Federal regulators have been remarkably quiet this year on credit quality-a topic of persistent concern since late 1996.

But the lull, which may be short-lived, should not be interpreted as a sign that banks can get away with loose underwriting standards.

"It's not that the regulators have changed their minds," said James D. Kamihachi, senior deputy comptroller for economic and policy analysis at the Office of the Comptroller of the Currency.

"I just think it's not something that you can bang the drum about all the time. It's always a delicate balance. We don't want to be so strident that it comes off that we don't want bankers to make loans."

Arthur J. Murton, director of the insurance division at the Federal Deposit Insurance Corp., agreed.

"The concern has always been how will the loans you make today perform if and when the economy slows," he said. "That concern is still out there."

But the economy, now in its eighth year of expansion, has surpassed expectations-a key reason why regulators have eased up since last fall when they feared a slowdown was imminent.

Another explanation is that bank lending profits jumped last fall after the capital markets dried up and more borrowers returned to banks. That took some of the pressure off banks to price loans cheaply and take on greater risks.

Finally, banks are responding to criticism and tightening standards, said Pamela Martin, director of regulatory relations at Robert Morris Associates, a trade group that represents lenders.

In November, a Federal Reserve Board survey said that senior loan officers at more than one-third of all domestic banks had improved credit standards on commercial loans to large and middle-market borrowers.

"Everyone got a warning call this fall and they've taken that to heart," Ms. Martin said.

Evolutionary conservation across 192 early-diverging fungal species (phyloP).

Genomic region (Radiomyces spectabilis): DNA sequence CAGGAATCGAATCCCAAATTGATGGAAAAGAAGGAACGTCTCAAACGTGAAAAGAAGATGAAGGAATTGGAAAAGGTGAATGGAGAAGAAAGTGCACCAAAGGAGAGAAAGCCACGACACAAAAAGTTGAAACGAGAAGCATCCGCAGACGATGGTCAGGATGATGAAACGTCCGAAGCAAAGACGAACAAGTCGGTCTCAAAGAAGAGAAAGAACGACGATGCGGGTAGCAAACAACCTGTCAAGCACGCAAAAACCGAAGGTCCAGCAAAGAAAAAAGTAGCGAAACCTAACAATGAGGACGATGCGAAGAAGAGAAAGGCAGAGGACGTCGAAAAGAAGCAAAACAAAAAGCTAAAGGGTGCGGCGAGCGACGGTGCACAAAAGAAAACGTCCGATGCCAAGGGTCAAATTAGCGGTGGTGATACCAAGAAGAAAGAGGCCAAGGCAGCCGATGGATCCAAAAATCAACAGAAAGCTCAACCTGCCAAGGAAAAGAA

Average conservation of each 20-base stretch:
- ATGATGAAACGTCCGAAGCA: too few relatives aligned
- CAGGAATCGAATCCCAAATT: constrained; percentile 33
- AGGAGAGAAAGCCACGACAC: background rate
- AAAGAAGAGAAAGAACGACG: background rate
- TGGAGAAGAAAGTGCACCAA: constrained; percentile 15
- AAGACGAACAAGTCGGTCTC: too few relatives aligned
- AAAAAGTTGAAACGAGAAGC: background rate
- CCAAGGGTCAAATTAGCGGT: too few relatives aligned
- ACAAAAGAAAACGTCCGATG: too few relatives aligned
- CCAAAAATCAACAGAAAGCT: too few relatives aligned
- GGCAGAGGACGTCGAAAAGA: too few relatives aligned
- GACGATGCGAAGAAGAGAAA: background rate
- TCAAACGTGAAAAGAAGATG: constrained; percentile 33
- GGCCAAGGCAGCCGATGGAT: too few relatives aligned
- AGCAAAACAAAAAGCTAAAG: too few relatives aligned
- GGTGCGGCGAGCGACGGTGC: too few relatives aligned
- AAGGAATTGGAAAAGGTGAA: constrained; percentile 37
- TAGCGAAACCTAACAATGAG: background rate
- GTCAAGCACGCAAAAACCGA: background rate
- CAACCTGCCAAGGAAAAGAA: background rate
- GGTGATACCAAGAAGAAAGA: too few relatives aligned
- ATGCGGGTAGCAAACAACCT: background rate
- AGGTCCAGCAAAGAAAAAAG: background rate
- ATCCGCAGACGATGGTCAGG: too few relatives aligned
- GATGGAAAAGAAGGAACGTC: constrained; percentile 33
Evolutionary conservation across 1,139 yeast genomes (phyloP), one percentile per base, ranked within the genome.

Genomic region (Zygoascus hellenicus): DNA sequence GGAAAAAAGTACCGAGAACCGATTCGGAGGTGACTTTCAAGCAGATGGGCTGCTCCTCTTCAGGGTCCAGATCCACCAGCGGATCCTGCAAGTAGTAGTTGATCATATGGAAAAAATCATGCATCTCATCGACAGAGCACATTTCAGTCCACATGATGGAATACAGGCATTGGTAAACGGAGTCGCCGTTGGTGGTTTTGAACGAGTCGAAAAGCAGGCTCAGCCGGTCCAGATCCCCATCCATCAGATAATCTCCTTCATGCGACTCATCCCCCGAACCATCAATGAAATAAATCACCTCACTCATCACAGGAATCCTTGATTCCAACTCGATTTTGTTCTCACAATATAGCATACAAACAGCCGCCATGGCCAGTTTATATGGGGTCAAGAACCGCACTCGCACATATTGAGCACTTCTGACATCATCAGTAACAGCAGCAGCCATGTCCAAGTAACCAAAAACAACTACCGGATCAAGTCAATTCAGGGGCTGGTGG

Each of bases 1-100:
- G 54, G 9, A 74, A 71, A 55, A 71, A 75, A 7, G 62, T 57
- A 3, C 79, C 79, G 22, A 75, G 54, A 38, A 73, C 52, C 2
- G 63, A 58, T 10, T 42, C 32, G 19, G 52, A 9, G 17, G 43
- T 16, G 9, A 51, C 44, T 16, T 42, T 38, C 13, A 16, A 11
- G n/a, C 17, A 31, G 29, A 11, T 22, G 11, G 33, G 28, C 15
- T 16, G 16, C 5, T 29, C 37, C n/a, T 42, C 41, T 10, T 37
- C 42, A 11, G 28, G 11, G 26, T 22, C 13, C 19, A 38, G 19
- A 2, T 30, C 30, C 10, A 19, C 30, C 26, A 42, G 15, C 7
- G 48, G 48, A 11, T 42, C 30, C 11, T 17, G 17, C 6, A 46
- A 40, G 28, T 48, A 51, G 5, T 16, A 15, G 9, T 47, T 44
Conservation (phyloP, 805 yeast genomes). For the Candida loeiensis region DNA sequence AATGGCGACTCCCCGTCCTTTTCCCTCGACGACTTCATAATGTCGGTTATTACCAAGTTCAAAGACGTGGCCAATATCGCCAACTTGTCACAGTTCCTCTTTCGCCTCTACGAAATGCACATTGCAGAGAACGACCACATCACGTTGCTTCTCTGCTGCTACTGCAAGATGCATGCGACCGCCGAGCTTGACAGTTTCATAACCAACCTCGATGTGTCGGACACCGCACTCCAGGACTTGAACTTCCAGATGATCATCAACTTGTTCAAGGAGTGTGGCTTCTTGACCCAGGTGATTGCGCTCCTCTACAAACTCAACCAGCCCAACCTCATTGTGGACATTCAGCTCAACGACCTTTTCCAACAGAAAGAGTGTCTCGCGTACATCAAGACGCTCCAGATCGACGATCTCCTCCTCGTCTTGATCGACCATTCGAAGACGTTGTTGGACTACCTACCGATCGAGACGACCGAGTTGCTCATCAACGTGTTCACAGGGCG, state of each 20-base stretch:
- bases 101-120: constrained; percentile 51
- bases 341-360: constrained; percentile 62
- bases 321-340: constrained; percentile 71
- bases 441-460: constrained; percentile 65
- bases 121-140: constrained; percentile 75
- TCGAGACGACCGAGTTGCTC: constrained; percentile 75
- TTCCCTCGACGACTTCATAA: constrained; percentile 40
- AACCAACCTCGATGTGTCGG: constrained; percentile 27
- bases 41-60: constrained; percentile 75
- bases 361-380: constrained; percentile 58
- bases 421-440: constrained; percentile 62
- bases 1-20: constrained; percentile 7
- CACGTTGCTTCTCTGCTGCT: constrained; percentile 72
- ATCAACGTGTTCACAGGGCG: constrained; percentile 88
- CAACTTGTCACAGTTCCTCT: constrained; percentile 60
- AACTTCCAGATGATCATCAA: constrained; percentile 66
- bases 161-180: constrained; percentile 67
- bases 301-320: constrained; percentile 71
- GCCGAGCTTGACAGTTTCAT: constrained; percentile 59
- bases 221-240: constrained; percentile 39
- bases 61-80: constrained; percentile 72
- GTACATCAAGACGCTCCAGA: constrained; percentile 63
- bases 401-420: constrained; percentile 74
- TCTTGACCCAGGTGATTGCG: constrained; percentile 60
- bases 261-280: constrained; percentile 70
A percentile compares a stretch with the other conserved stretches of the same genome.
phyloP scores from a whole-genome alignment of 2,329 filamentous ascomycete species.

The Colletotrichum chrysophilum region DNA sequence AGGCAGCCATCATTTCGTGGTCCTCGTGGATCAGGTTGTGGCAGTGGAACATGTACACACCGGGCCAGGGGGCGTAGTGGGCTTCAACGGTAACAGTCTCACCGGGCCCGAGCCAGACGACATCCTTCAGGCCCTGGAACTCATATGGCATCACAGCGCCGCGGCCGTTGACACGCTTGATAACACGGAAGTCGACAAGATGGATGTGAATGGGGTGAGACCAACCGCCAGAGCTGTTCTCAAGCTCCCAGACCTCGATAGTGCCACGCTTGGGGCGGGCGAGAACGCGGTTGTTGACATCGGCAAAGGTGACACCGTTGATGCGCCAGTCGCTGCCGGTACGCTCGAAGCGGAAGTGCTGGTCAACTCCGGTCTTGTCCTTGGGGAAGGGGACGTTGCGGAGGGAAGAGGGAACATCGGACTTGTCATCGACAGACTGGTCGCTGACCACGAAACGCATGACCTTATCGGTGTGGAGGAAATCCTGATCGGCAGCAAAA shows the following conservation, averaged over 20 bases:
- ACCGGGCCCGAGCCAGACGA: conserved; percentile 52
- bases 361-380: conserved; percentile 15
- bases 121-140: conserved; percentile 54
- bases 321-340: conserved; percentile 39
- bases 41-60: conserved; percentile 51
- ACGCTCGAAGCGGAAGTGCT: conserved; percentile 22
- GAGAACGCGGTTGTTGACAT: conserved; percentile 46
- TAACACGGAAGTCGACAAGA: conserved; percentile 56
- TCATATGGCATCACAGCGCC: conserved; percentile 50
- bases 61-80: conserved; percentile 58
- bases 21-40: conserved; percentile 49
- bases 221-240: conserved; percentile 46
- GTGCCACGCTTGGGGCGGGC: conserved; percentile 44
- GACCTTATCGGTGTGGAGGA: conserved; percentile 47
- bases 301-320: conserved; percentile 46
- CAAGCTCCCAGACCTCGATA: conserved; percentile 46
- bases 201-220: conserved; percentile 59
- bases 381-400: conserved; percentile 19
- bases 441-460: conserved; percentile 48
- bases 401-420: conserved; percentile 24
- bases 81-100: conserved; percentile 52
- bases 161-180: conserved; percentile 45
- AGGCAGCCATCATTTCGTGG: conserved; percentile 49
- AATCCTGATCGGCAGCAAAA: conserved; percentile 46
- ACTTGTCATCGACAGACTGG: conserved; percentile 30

Though regulators have been making fewer public speeches on the subject, examiners continue to keep an eye out for poor underwriting practices, said the FDIC's Mr. Murton.

"We're looking at whether there are some banks that may be outliers," he said.

"Banks still face competitive pressure for loans," he added. "You've still got global weaknesses ... and we've seen some signs of credit quality slipping."

Indeed, the FDIC reported last week that "noncurrent loans increased by $2.7 billion in 1998, the first year since 1990 to have an increase."

And in January, the Fed's survey indicated that many banks were no longer tightening their underwriting criteria.

Alan Gayle, senior investment strategist at Crestar Asset Management in Richmond, Va., noted that growth in loan demand has outpaced growth in cash flow over the last year. That indicates some borrowers may have trouble repaying their loans, particularly if the economy sours, he said.

So it would not be a surprise if the red flags start waving again soon.

Comptroller John D. Hawke Jr. is working a major address on credit quality that could be delivered in the next few months.

"My biggest concern is complacency," he said in an interview last week. "There is an attitude out there that nothing can go wrong."

As an example, Mr. Hawke said that some banks want to eliminate credit review. They are so flush with record earnings and low loan delinquency rates that they do not think it is necessary, he said.

The Comptroller's Office, he said, is creating an "early warning system" for credit quality. The agency will compile financial indicators that signal impending loan quality troubles, he said. For instance, the agency will track any increase in banks with Camels ratings of 3, 4 or 5.

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